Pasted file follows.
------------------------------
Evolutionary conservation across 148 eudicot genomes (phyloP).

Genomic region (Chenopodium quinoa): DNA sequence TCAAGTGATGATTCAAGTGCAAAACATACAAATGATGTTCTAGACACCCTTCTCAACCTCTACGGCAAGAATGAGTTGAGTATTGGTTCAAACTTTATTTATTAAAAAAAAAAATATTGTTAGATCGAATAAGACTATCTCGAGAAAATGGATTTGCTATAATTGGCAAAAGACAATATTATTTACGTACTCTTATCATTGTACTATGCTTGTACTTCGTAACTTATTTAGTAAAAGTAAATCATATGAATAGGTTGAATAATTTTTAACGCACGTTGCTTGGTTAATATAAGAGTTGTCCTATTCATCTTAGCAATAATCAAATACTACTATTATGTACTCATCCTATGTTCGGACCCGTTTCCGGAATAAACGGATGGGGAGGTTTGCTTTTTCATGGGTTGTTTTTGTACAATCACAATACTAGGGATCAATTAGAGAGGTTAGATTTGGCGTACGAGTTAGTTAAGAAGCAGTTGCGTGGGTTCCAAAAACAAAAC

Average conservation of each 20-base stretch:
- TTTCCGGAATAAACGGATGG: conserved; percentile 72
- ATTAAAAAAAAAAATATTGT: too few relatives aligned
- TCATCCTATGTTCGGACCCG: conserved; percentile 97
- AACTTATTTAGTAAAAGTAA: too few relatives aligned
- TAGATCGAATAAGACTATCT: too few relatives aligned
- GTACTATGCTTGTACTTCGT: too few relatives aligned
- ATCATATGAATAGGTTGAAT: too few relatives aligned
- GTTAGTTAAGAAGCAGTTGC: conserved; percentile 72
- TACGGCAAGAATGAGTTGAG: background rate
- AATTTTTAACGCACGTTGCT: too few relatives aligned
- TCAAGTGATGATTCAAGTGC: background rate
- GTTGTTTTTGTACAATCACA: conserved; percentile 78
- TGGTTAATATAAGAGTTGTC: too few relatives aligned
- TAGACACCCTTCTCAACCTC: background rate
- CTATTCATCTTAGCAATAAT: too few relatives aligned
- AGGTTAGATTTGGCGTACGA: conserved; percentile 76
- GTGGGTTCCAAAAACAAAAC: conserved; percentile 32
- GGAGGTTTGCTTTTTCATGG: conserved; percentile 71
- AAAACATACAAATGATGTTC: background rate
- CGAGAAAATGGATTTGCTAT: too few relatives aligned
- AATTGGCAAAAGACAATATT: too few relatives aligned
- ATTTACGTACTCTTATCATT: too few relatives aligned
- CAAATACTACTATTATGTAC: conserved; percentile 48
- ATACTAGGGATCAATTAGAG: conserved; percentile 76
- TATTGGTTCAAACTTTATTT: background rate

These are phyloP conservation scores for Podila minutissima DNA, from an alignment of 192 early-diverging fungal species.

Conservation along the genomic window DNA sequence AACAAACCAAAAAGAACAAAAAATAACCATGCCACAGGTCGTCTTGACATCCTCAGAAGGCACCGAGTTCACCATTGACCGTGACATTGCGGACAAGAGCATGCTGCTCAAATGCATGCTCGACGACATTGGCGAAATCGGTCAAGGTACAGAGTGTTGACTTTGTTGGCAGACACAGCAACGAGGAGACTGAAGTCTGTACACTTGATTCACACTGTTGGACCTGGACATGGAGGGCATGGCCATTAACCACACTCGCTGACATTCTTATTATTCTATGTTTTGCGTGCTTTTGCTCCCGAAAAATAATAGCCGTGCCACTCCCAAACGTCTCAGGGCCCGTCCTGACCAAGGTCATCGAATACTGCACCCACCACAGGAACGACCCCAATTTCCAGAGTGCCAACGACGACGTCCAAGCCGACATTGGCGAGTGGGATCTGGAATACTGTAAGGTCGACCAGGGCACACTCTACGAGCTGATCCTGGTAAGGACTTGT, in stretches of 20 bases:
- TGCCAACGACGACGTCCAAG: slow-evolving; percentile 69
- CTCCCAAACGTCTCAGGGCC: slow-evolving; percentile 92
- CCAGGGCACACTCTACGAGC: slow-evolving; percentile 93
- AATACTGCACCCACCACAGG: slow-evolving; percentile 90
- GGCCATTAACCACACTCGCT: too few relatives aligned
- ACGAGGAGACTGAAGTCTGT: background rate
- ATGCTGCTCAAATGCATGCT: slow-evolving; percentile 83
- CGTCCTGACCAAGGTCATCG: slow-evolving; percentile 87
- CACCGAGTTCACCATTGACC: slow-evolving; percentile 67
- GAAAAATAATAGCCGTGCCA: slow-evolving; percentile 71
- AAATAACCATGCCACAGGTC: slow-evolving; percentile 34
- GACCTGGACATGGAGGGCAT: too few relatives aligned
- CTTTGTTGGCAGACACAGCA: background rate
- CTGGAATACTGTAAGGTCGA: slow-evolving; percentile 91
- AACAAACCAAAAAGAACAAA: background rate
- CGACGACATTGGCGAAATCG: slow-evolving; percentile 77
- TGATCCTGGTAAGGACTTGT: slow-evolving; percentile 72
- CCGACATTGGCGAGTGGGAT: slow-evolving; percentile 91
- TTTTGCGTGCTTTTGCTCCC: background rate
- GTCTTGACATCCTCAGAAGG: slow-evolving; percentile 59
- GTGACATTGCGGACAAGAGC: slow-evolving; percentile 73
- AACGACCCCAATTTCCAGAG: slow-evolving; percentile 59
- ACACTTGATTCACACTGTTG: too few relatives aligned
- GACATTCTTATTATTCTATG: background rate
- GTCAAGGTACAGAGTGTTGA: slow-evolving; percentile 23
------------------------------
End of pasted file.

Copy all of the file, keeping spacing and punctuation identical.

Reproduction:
Evolutionary conservation across 148 eudicot genomes (phyloP).

Genomic region (Chenopodium quinoa): DNA sequence TCAAGTGATGATTCAAGTGCAAAACATACAAATGATGTTCTAGACACCCTTCTCAACCTCTACGGCAAGAATGAGTTGAGTATTGGTTCAAACTTTATTTATTAAAAAAAAAAATATTGTTAGATCGAATAAGACTATCTCGAGAAAATGGATTTGCTATAATTGGCAAAAGACAATATTATTTACGTACTCTTATCATTGTACTATGCTTGTACTTCGTAACTTATTTAGTAAAAGTAAATCATATGAATAGGTTGAATAATTTTTAACGCACGTTGCTTGGTTAATATAAGAGTTGTCCTATTCATCTTAGCAATAATCAAATACTACTATTATGTACTCATCCTATGTTCGGACCCGTTTCCGGAATAAACGGATGGGGAGGTTTGCTTTTTCATGGGTTGTTTTTGTACAATCACAATACTAGGGATCAATTAGAGAGGTTAGATTTGGCGTACGAGTTAGTTAAGAAGCAGTTGCGTGGGTTCCAAAAACAAAAC

Average conservation of each 20-base stretch:
- TTTCCGGAATAAACGGATGG: conserved; percentile 72
- ATTAAAAAAAAAAATATTGT: too few relatives aligned
- TCATCCTATGTTCGGACCCG: conserved; percentile 97
- AACTTATTTAGTAAAAGTAA: too few relatives aligned
- TAGATCGAATAAGACTATCT: too few relatives aligned
- GTACTATGCTTGTACTTCGT: too few relatives aligned
- ATCATATGAATAGGTTGAAT: too few relatives aligned
- GTTAGTTAAGAAGCAGTTGC: conserved; percentile 72
- TACGGCAAGAATGAGTTGAG: background rate
- AATTTTTAACGCACGTTGCT: too few relatives aligned
- TCAAGTGATGATTCAAGTGC: background rate
- GTTGTTTTTGTACAATCACA: conserved; percentile 78
- TGGTTAATATAAGAGTTGTC: too few relatives aligned
- TAGACACCCTTCTCAACCTC: background rate
- CTATTCATCTTAGCAATAAT: too few relatives aligned
- AGGTTAGATTTGGCGTACGA: conserved; percentile 76
- GTGGGTTCCAAAAACAAAAC: conserved; percentile 32
- GGAGGTTTGCTTTTTCATGG: conserved; percentile 71
- AAAACATACAAATGATGTTC: background rate
- CGAGAAAATGGATTTGCTAT: too few relatives aligned
- AATTGGCAAAAGACAATATT: too few relatives aligned
- ATTTACGTACTCTTATCATT: too few relatives aligned
- CAAATACTACTATTATGTAC: conserved; percentile 48
- ATACTAGGGATCAATTAGAG: conserved; percentile 76
- TATTGGTTCAAACTTTATTT: background rate

These are phyloP conservation scores for Podila minutissima DNA, from an alignment of 192 early-diverging fungal species.

Conservation along the genomic window DNA sequence AACAAACCAAAAAGAACAAAAAATAACCATGCCACAGGTCGTCTTGACATCCTCAGAAGGCACCGAGTTCACCATTGACCGTGACATTGCGGACAAGAGCATGCTGCTCAAATGCATGCTCGACGACATTGGCGAAATCGGTCAAGGTACAGAGTGTTGACTTTGTTGGCAGACACAGCAACGAGGAGACTGAAGTCTGTACACTTGATTCACACTGTTGGACCTGGACATGGAGGGCATGGCCATTAACCACACTCGCTGACATTCTTATTATTCTATGTTTTGCGTGCTTTTGCTCCCGAAAAATAATAGCCGTGCCACTCCCAAACGTCTCAGGGCCCGTCCTGACCAAGGTCATCGAATACTGCACCCACCACAGGAACGACCCCAATTTCCAGAGTGCCAACGACGACGTCCAAGCCGACATTGGCGAGTGGGATCTGGAATACTGTAAGGTCGACCAGGGCACACTCTACGAGCTGATCCTGGTAAGGACTTGT, in stretches of 20 bases:
- TGCCAACGACGACGTCCAAG: slow-evolving; percentile 69
- CTCCCAAACGTCTCAGGGCC: slow-evolving; percentile 92
- CCAGGGCACACTCTACGAGC: slow-evolving; percentile 93
- AATACTGCACCCACCACAGG: slow-evolving; percentile 90
- GGCCATTAACCACACTCGCT: too few relatives aligned
- ACGAGGAGACTGAAGTCTGT: background rate
- ATGCTGCTCAAATGCATGCT: slow-evolving; percentile 83
- CGTCCTGACCAAGGTCATCG: slow-evolving; percentile 87
- CACCGAGTTCACCATTGACC: slow-evolving; percentile 67
- GAAAAATAATAGCCGTGCCA: slow-evolving; percentile 71
- AAATAACCATGCCACAGGTC: slow-evolving; percentile 34
- GACCTGGACATGGAGGGCAT: too few relatives aligned
- CTTTGTTGGCAGACACAGCA: background rate
- CTGGAATACTGTAAGGTCGA: slow-evolving; percentile 91
- AACAAACCAAAAAGAACAAA: background rate
- CGACGACATTGGCGAAATCG: slow-evolving; percentile 77
- TGATCCTGGTAAGGACTTGT: slow-evolving; percentile 72
- CCGACATTGGCGAGTGGGAT: slow-evolving; percentile 91
- TTTTGCGTGCTTTTGCTCCC: background rate
- GTCTTGACATCCTCAGAAGG: slow-evolving; percentile 59
- GTGACATTGCGGACAAGAGC: slow-evolving; percentile 73
- AACGACCCCAATTTCCAGAG: slow-evolving; percentile 59
- ACACTTGATTCACACTGTTG: too few relatives aligned
- GACATTCTTATTATTCTATG: background rate
- GTCAAGGTACAGAGTGTTGA: slow-evolving; percentile 23